ARCHIVED - Decision CRTC 2001-254

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Decision CRTC 2001-254

Ottawa, 2 May 2001

David Palmer
Director, Regulatory Matters Bell Canada
105 Hôtel-de-Ville
6th Floor
Hull, Quebec
J8X 4H7

Don Wright
President ERORS Inc.
60 Rosenfeld Crescent
Kanata, Ontario
K2K 2M6

Re: Interpretation - Billing of local channels

Dear Sirs:

ERORS Inc., in a letter dated 22 November 2000, sought the involvement of the CRTC to settle a billing dispute with Bell Canada regarding the interpretation of the general tariffs (GT) for the billing of local channels associated with two-point interexchange Class A signal channels. ERORS was acting on behalf of the City of Vaughan, Ontario.

Position of Parties

ERORS submitted that Bell Canada's current method of billing for associated local channels on interexchange signal channels does not meet with the wording or intention of the General Tariff.

ERORS noted that Item 3750.4(b)(1) states that the monthly charge or rental for these local channels is based on the actual distance from the rate centre/wire centre to the customer location, using the rate of $4.50 per 400 metres as identified in Item 950.3(a)(1)c. ERORS submitted that Item 3750.4(b)(1) does not state that a minimum charge applies to each local channel associated with the interexchange channel.

ERORS also submitted that the minimum monthly charge of $18 referred to in Item 950.3(a)(1)c relates to any one Class A or B signal channel. ERORS argued that a Class A signal channel, whether two-point local, multipoint local, two-point interexchange or multipoint interexchange, is still one Class A signal channel. ERORS argued that the total charges for the loops should be combined to meet the billing requirement.

Bell Canada replied that the interpretation by ERORS ignored the technical and tariff distinctiveness of the local and interexchange components of an interexchange channel. Bell Canada submitted that "ERORS has taken the position that an interexchange channel is a single circuit, regardless of the number and configuration of the local channel components at each end of the interexchange channel. As a result, Bell Canada cannot charge separately for each local channel." According to Bell Canada, the tariff makes a clear distinction between local and interexchange channels: Item 950 deals with local channels, while Item 3750 deals with interexchange channels. Item 950.3(a)(1)c sets out a distance rate for each individual channel, as well as a minimum monthly charge for each individual local channel.

Bell Canada indicated that Item 3750 does not specifically mention a minimum charge for each local component of an interexchange channel. However, this is irrelevant as Item 3750 includes a reference to Item 950, which indicates the minimum charge for each local component.

Bell Canada also submitted that the rationale for establishing the minimum monthly charge is to recognize that each local channel has certain fixed costs, which exist even if only a short distance is covered. Bell Canada indicated that by lumping all of the IX channel components together and denying the use of a minimum monthly charge for each local channel, ERORS is ignoring the fixed costs of the distinct local channel. There is a significant technical, cost and tariff difference between four local channels of 400 metres and one local channel of 1600 metres. This, according to Bell Canada, is recognized by the minimum monthly charge.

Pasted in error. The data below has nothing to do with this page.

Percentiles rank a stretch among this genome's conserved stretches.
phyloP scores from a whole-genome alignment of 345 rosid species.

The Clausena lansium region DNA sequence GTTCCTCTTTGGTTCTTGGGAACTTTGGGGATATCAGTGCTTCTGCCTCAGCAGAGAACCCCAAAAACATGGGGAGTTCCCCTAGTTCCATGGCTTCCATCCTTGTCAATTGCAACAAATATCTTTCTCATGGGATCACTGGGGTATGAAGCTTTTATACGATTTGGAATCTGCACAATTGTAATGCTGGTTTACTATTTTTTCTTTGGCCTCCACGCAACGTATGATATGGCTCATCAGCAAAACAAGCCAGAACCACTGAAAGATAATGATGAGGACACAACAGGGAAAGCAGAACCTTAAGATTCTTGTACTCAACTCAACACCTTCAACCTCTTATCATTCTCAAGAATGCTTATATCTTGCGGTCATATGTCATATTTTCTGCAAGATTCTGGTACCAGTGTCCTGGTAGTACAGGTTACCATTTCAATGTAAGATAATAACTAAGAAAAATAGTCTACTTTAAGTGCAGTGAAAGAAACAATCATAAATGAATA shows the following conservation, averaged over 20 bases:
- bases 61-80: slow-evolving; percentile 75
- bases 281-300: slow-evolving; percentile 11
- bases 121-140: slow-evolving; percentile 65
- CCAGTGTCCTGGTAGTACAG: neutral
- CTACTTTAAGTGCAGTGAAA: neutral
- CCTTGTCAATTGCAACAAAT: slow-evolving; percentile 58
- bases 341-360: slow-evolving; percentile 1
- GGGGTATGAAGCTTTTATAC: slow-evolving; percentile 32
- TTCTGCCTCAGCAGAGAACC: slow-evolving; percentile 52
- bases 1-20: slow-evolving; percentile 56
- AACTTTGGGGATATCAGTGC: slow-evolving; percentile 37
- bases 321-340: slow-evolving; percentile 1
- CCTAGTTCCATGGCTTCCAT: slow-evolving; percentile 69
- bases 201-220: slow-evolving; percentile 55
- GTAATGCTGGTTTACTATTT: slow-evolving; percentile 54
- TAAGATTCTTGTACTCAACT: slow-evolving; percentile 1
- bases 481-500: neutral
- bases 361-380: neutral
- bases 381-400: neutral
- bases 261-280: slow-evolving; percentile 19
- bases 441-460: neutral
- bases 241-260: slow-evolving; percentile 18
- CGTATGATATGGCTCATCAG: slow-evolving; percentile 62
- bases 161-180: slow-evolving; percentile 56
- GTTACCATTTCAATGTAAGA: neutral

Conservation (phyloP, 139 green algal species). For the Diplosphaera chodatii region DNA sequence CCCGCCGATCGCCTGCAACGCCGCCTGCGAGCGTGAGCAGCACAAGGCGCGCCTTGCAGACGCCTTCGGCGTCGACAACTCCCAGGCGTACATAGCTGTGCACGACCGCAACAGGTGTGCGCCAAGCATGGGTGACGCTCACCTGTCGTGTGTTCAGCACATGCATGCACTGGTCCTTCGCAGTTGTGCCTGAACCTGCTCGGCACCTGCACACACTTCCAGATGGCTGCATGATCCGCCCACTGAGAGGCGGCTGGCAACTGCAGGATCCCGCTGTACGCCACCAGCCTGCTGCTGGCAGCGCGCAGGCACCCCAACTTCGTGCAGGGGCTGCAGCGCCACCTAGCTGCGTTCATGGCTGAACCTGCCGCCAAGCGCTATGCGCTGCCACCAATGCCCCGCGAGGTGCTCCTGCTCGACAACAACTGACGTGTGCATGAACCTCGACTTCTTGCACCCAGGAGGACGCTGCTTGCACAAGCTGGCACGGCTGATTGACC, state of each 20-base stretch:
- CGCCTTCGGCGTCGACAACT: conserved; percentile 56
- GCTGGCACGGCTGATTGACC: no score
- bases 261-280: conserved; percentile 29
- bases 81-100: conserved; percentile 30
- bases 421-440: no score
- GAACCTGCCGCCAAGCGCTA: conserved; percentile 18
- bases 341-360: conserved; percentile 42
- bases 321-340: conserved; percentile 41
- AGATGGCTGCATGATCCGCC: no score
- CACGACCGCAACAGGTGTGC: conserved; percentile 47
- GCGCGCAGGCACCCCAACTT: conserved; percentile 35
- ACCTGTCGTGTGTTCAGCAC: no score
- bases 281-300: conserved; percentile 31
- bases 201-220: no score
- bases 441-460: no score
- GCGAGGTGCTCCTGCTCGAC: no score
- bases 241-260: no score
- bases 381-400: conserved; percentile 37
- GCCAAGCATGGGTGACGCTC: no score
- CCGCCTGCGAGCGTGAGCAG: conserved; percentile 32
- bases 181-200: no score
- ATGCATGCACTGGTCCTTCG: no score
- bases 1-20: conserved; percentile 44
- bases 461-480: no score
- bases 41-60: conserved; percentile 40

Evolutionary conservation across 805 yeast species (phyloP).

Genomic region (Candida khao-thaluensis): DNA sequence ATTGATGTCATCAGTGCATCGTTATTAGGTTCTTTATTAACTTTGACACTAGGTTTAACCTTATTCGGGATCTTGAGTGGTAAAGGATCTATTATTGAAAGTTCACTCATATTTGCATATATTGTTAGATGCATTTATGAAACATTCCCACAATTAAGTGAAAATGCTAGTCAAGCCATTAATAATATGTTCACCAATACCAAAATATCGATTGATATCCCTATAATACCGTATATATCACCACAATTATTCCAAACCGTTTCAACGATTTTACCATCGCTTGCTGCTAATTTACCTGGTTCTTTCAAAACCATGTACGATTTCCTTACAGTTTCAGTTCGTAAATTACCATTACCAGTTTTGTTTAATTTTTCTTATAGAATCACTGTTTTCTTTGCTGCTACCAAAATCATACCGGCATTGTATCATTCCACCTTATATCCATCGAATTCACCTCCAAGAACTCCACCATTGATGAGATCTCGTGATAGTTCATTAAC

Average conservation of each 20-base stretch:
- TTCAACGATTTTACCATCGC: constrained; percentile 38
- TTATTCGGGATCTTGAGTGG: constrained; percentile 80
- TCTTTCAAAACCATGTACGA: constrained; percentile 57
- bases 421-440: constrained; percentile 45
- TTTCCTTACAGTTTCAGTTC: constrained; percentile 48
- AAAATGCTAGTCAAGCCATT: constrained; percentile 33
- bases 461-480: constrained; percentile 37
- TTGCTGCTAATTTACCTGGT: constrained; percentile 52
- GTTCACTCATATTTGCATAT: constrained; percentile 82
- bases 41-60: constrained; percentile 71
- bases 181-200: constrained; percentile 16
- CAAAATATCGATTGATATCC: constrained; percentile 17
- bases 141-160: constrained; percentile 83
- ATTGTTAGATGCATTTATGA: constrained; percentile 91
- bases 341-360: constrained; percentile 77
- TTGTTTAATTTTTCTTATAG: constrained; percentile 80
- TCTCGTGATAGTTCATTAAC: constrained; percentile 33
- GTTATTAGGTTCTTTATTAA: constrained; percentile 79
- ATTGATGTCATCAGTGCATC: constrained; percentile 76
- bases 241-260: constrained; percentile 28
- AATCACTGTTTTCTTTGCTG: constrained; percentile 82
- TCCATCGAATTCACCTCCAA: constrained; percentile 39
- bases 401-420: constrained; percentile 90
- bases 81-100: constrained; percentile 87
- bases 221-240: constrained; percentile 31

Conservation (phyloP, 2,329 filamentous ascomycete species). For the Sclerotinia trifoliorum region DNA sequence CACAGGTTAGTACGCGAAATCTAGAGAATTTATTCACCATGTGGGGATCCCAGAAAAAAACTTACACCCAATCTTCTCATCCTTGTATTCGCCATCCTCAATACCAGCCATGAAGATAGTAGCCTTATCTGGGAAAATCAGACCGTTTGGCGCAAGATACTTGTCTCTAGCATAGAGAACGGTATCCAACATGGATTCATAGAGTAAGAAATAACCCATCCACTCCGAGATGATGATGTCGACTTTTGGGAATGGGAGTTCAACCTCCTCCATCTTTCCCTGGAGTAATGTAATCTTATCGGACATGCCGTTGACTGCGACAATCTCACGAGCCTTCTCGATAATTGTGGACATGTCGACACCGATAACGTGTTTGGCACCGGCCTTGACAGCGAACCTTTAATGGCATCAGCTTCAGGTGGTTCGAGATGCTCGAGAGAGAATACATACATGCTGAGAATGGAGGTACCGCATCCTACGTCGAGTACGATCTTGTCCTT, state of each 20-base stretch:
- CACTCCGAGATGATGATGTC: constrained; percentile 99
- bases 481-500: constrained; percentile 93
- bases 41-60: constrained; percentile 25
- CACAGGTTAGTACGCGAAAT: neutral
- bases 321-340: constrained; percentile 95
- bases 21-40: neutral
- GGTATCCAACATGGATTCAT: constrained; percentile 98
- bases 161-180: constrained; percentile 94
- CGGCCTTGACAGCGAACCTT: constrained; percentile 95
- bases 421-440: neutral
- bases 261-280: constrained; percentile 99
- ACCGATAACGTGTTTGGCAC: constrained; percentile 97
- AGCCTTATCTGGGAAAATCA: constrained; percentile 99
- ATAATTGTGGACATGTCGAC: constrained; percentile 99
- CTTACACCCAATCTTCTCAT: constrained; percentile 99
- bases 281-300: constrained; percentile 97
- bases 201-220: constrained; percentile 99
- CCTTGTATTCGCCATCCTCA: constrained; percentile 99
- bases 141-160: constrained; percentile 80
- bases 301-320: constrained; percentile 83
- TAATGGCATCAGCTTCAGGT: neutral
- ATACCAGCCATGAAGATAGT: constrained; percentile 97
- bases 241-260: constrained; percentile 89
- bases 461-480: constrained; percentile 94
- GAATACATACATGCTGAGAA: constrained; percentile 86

ERORS, in further arguments, submitted that Bell Canada is attempting to draw a relationship between the engineering of circuits and the correct billing of circuits. According to ERORS, Bell Canada's practice has led to numerous incorrect billing methods, since there is no relationship between how a circuit is built and how it is billed.

ERORS further raised the issue of multipoint local circuits. ERORS submitted that the minimum should apply once to all the local-channel components of a multipoint circuit and, by analogy, to the entire interexchange point-to-point channel.

Bell Canada, in reply, indicated that for multipoint local circuits, it is not the length of each leg of the circuit that is considered for billing purposes, but rather, the combined multipoint distance. Bell Canada pointed to Item 950.2(a)(2)a, which states that the "total chargeable distance is the combination of distances connecting all service points that produce the lowest charge". Bell Canada stated that a local channel consisting of five customer service points at a billable distance from each other of one 400-metre billing unit each would not be subject to a bill minimum as that local channel consists in total of the minimum four units.


The Commission considers Bell Canada's interpretation to be in accordance with its tariff, as the three components of a point-to-point interexchange facility are all rated separately: a local channel in one city, an interexchange channel, and a local channel in the other city. Accordingly, the Commission concludes that the minimum charge of $18 should apply for the local channel at each end of a simple point-to-point interexchange circuit.

The Commission also agrees with Bell Canada's rating practice for a multipoint local circuit; i.e., the minimum is to be applied to the total facility in one city, regardless of whether there are two or more customer service points in that city. The Commission, however, considers that Item 950.2(a)(2)a, which states that the "total chargeable distance is the combination of distances connecting all service points that produce the lowest charge", may on its own lead to confusion. Bell Canada is to issue revised tariff pages to clarify Item 950.2(a)(2)a with additional wording to indicate that the initial 400-metre distance rental applies only once for the combined local channel in a city.

Yours truly,

Ursula Menke

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